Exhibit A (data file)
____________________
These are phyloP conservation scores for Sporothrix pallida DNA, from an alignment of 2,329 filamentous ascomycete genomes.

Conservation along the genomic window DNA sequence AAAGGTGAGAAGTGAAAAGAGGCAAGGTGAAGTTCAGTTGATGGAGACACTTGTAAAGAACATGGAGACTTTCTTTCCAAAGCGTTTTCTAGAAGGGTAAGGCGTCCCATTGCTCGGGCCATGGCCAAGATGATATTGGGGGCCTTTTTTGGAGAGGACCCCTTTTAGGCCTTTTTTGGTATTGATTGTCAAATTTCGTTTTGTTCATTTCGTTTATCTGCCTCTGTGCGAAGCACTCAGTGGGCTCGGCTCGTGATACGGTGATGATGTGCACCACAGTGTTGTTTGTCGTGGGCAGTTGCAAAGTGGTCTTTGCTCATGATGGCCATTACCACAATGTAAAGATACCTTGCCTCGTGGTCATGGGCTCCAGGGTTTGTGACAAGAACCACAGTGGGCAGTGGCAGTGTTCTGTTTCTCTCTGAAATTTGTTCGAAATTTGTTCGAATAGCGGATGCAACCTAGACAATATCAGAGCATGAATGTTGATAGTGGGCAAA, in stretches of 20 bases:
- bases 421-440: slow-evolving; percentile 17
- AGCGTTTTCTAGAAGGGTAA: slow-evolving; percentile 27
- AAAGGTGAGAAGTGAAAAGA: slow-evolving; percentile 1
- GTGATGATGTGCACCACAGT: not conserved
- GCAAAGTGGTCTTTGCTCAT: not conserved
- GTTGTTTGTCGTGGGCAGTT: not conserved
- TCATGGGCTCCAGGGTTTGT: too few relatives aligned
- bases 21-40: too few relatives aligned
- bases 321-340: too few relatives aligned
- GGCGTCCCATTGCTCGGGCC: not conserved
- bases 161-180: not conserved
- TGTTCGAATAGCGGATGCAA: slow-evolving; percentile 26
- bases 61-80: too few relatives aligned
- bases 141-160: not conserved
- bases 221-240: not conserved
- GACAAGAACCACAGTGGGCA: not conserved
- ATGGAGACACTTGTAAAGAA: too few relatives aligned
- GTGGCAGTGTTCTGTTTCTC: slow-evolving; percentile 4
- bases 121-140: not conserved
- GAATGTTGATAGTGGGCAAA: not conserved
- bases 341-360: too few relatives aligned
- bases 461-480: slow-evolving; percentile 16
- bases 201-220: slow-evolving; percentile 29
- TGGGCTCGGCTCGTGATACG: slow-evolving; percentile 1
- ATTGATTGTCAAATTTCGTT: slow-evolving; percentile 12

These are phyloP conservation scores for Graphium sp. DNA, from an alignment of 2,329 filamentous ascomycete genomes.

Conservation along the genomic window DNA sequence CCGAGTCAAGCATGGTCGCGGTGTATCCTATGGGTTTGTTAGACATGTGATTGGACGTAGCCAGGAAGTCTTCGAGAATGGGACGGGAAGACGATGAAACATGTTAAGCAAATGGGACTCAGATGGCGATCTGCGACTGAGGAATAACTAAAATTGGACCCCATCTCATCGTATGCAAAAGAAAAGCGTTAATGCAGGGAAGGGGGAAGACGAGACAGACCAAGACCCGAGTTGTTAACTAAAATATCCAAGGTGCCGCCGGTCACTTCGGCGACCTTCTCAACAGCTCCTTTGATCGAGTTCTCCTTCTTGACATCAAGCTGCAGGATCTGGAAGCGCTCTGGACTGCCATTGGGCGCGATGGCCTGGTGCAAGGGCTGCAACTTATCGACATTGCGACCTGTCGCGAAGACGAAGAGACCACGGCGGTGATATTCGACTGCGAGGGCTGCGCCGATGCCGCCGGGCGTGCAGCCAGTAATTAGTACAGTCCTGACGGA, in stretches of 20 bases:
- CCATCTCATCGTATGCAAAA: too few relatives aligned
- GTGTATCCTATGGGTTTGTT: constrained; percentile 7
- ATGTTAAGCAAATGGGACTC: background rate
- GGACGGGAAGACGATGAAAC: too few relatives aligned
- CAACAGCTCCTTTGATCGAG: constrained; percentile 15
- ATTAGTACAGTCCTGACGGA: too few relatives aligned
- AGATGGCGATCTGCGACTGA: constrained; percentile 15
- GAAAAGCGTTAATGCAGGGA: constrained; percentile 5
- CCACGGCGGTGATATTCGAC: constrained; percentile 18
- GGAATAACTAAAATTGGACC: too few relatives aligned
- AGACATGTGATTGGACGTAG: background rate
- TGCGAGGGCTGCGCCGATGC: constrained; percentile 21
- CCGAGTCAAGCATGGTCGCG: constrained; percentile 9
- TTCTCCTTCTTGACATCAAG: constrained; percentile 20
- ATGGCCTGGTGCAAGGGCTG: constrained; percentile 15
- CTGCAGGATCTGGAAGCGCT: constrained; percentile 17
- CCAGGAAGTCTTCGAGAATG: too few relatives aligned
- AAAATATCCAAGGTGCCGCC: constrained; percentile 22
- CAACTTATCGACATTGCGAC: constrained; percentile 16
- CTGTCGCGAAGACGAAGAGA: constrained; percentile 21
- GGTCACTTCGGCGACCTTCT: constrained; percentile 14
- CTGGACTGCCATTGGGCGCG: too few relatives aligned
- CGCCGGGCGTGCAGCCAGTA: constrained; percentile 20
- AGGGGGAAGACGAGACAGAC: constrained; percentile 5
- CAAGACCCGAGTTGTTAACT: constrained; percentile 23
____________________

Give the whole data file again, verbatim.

These are phyloP conservation scores for Sporothrix pallida DNA, from an alignment of 2,329 filamentous ascomycete genomes.

Conservation along the genomic window DNA sequence AAAGGTGAGAAGTGAAAAGAGGCAAGGTGAAGTTCAGTTGATGGAGACACTTGTAAAGAACATGGAGACTTTCTTTCCAAAGCGTTTTCTAGAAGGGTAAGGCGTCCCATTGCTCGGGCCATGGCCAAGATGATATTGGGGGCCTTTTTTGGAGAGGACCCCTTTTAGGCCTTTTTTGGTATTGATTGTCAAATTTCGTTTTGTTCATTTCGTTTATCTGCCTCTGTGCGAAGCACTCAGTGGGCTCGGCTCGTGATACGGTGATGATGTGCACCACAGTGTTGTTTGTCGTGGGCAGTTGCAAAGTGGTCTTTGCTCATGATGGCCATTACCACAATGTAAAGATACCTTGCCTCGTGGTCATGGGCTCCAGGGTTTGTGACAAGAACCACAGTGGGCAGTGGCAGTGTTCTGTTTCTCTCTGAAATTTGTTCGAAATTTGTTCGAATAGCGGATGCAACCTAGACAATATCAGAGCATGAATGTTGATAGTGGGCAAA, in stretches of 20 bases:
- bases 421-440: slow-evolving; percentile 17
- AGCGTTTTCTAGAAGGGTAA: slow-evolving; percentile 27
- AAAGGTGAGAAGTGAAAAGA: slow-evolving; percentile 1
- GTGATGATGTGCACCACAGT: not conserved
- GCAAAGTGGTCTTTGCTCAT: not conserved
- GTTGTTTGTCGTGGGCAGTT: not conserved
- TCATGGGCTCCAGGGTTTGT: too few relatives aligned
- bases 21-40: too few relatives aligned
- bases 321-340: too few relatives aligned
- GGCGTCCCATTGCTCGGGCC: not conserved
- bases 161-180: not conserved
- TGTTCGAATAGCGGATGCAA: slow-evolving; percentile 26
- bases 61-80: too few relatives aligned
- bases 141-160: not conserved
- bases 221-240: not conserved
- GACAAGAACCACAGTGGGCA: not conserved
- ATGGAGACACTTGTAAAGAA: too few relatives aligned
- GTGGCAGTGTTCTGTTTCTC: slow-evolving; percentile 4
- bases 121-140: not conserved
- GAATGTTGATAGTGGGCAAA: not conserved
- bases 341-360: too few relatives aligned
- bases 461-480: slow-evolving; percentile 16
- bases 201-220: slow-evolving; percentile 29
- TGGGCTCGGCTCGTGATACG: slow-evolving; percentile 1
- ATTGATTGTCAAATTTCGTT: slow-evolving; percentile 12

These are phyloP conservation scores for Graphium sp. DNA, from an alignment of 2,329 filamentous ascomycete genomes.

Conservation along the genomic window DNA sequence CCGAGTCAAGCATGGTCGCGGTGTATCCTATGGGTTTGTTAGACATGTGATTGGACGTAGCCAGGAAGTCTTCGAGAATGGGACGGGAAGACGATGAAACATGTTAAGCAAATGGGACTCAGATGGCGATCTGCGACTGAGGAATAACTAAAATTGGACCCCATCTCATCGTATGCAAAAGAAAAGCGTTAATGCAGGGAAGGGGGAAGACGAGACAGACCAAGACCCGAGTTGTTAACTAAAATATCCAAGGTGCCGCCGGTCACTTCGGCGACCTTCTCAACAGCTCCTTTGATCGAGTTCTCCTTCTTGACATCAAGCTGCAGGATCTGGAAGCGCTCTGGACTGCCATTGGGCGCGATGGCCTGGTGCAAGGGCTGCAACTTATCGACATTGCGACCTGTCGCGAAGACGAAGAGACCACGGCGGTGATATTCGACTGCGAGGGCTGCGCCGATGCCGCCGGGCGTGCAGCCAGTAATTAGTACAGTCCTGACGGA, in stretches of 20 bases:
- CCATCTCATCGTATGCAAAA: too few relatives aligned
- GTGTATCCTATGGGTTTGTT: constrained; percentile 7
- ATGTTAAGCAAATGGGACTC: background rate
- GGACGGGAAGACGATGAAAC: too few relatives aligned
- CAACAGCTCCTTTGATCGAG: constrained; percentile 15
- ATTAGTACAGTCCTGACGGA: too few relatives aligned
- AGATGGCGATCTGCGACTGA: constrained; percentile 15
- GAAAAGCGTTAATGCAGGGA: constrained; percentile 5
- CCACGGCGGTGATATTCGAC: constrained; percentile 18
- GGAATAACTAAAATTGGACC: too few relatives aligned
- AGACATGTGATTGGACGTAG: background rate
- TGCGAGGGCTGCGCCGATGC: constrained; percentile 21
- CCGAGTCAAGCATGGTCGCG: constrained; percentile 9
- TTCTCCTTCTTGACATCAAG: constrained; percentile 20
- ATGGCCTGGTGCAAGGGCTG: constrained; percentile 15
- CTGCAGGATCTGGAAGCGCT: constrained; percentile 17
- CCAGGAAGTCTTCGAGAATG: too few relatives aligned
- AAAATATCCAAGGTGCCGCC: constrained; percentile 22
- CAACTTATCGACATTGCGAC: constrained; percentile 16
- CTGTCGCGAAGACGAAGAGA: constrained; percentile 21
- GGTCACTTCGGCGACCTTCT: constrained; percentile 14
- CTGGACTGCCATTGGGCGCG: too few relatives aligned
- CGCCGGGCGTGCAGCCAGTA: constrained; percentile 20
- AGGGGGAAGACGAGACAGAC: constrained; percentile 5
- CAAGACCCGAGTTGTTAACT: constrained; percentile 23